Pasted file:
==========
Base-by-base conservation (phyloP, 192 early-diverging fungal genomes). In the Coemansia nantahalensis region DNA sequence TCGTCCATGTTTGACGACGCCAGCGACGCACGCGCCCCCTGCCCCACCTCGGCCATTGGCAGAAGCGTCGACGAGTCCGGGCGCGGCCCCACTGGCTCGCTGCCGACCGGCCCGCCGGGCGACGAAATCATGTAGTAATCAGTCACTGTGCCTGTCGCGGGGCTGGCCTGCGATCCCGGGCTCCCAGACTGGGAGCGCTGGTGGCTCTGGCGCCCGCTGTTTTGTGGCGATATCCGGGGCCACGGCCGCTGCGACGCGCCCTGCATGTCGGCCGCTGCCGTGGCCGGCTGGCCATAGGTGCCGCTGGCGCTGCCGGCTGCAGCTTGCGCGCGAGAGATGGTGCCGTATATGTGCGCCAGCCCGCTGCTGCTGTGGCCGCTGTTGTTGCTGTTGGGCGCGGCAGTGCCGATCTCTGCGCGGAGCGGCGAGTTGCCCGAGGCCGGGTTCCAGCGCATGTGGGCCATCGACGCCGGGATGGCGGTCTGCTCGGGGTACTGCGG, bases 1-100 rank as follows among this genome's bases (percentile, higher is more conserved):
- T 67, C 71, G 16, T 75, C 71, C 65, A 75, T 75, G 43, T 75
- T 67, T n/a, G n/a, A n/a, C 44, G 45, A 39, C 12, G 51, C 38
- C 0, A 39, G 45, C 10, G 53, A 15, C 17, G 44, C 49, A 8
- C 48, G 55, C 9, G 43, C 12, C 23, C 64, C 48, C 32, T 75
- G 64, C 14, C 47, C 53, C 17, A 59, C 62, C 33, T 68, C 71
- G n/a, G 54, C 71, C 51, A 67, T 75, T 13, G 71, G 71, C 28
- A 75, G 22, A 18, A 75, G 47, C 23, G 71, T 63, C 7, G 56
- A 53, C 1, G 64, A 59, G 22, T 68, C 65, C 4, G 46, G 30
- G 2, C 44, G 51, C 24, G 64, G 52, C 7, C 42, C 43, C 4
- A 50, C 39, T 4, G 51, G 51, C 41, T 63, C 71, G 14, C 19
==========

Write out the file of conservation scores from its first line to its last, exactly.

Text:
Base-by-base conservation (phyloP, 192 early-diverging fungal genomes). In the Coemansia nantahalensis region DNA sequence TCGTCCATGTTTGACGACGCCAGCGACGCACGCGCCCCCTGCCCCACCTCGGCCATTGGCAGAAGCGTCGACGAGTCCGGGCGCGGCCCCACTGGCTCGCTGCCGACCGGCCCGCCGGGCGACGAAATCATGTAGTAATCAGTCACTGTGCCTGTCGCGGGGCTGGCCTGCGATCCCGGGCTCCCAGACTGGGAGCGCTGGTGGCTCTGGCGCCCGCTGTTTTGTGGCGATATCCGGGGCCACGGCCGCTGCGACGCGCCCTGCATGTCGGCCGCTGCCGTGGCCGGCTGGCCATAGGTGCCGCTGGCGCTGCCGGCTGCAGCTTGCGCGCGAGAGATGGTGCCGTATATGTGCGCCAGCCCGCTGCTGCTGTGGCCGCTGTTGTTGCTGTTGGGCGCGGCAGTGCCGATCTCTGCGCGGAGCGGCGAGTTGCCCGAGGCCGGGTTCCAGCGCATGTGGGCCATCGACGCCGGGATGGCGGTCTGCTCGGGGTACTGCGG, bases 1-100 rank as follows among this genome's bases (percentile, higher is more conserved):
- T 67, C 71, G 16, T 75, C 71, C 65, A 75, T 75, G 43, T 75
- T 67, T n/a, G n/a, A n/a, C 44, G 45, A 39, C 12, G 51, C 38
- C 0, A 39, G 45, C 10, G 53, A 15, C 17, G 44, C 49, A 8
- C 48, G 55, C 9, G 43, C 12, C 23, C 64, C 48, C 32, T 75
- G 64, C 14, C 47, C 53, C 17, A 59, C 62, C 33, T 68, C 71
- G n/a, G 54, C 71, C 51, A 67, T 75, T 13, G 71, G 71, C 28
- A 75, G 22, A 18, A 75, G 47, C 23, G 71, T 63, C 7, G 56
- A 53, C 1, G 64, A 59, G 22, T 68, C 65, C 4, G 46, G 30
- G 2, C 44, G 51, C 24, G 64, G 52, C 7, C 42, C 43, C 4
- A 50, C 39, T 4, G 51, G 51, C 41, T 63, C 71, G 14, C 19